Advantages and disadvantages of the manual

We have gathered wisdom from numerous sources and experts:

stick shift graph
Alex Glenn suspects that fewer manual transmission drivers text and drive, because the stick shift demands your full attention. Although we’ve never seen data on that, it sure makes sense.

Meanwhile, Jalopnik believes that stick shift drivers:

  • Have a better understanding of their cars (We agree.)
  • Don’t have to loan their car out (Sorry! It’s stick!)
  • Can become a better car thief (It’s a joke, people!)
  • Can more easily escape if “chased by terrifying aliens that want to abduct and probe you” and when the only escape route is a stick shift car (Boy. That’s scary. We sure hope it’s a joke.)

Stick shift myths

Edmunds.com lists five myths associated with driving stick shifts and we’d like to focus on the first one: that cars with manual transmissions ALWAYS get better fuel economy than automatics.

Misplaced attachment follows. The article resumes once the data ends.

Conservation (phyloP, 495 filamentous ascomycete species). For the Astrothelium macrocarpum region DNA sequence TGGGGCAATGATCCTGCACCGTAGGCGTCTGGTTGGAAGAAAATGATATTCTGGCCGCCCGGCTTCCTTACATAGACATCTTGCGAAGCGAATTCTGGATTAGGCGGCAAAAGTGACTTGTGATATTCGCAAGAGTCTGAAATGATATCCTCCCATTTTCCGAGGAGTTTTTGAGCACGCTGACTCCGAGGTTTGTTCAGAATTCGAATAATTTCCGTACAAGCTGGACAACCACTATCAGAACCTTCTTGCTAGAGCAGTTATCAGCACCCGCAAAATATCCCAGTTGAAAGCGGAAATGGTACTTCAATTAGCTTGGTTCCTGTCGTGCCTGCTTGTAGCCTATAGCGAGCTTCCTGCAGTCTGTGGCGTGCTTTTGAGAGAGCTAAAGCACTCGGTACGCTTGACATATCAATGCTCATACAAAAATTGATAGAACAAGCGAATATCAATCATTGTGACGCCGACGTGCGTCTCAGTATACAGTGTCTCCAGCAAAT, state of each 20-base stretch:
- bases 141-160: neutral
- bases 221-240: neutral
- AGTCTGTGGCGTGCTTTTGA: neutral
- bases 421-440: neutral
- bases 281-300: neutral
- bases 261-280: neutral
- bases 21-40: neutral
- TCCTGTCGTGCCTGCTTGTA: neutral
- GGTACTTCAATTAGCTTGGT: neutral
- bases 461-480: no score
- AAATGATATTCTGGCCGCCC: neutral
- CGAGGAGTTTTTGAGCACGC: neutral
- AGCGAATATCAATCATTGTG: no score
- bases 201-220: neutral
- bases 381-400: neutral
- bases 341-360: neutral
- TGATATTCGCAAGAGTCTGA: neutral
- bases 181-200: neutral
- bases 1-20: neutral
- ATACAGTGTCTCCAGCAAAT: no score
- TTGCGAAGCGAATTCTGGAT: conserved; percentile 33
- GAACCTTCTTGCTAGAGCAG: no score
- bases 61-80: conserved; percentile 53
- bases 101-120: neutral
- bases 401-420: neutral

In the past, that was largely true. But, it’s definitely not 100% true anymore. An example provided was the 2014 Ford Focus, where the six-speed automatic gets 31 mpg (27 city/37 highway), which can be raised to 33 mpg (28 city/40 highway) if you purchase the Super Fuel Economy option package. Meanwhile, the manual version gets 30 mpg (26 city/36 highway). Read the article for more examples where automatics are making significant inroads on fuel economy, sometimes surpassing the manual standbys.

In the article, you can also discover how manual=cheaper isn’t always true any longer. And, we’d like to highlight one advantage of stick shifts that may be true or may be a myth. The jury is still out. And that’s whether or not stick shift cars are stolen less often. Of course, in sheer numbers, fewer are, because fewer of them exist and fewer car thieves know how to drive them.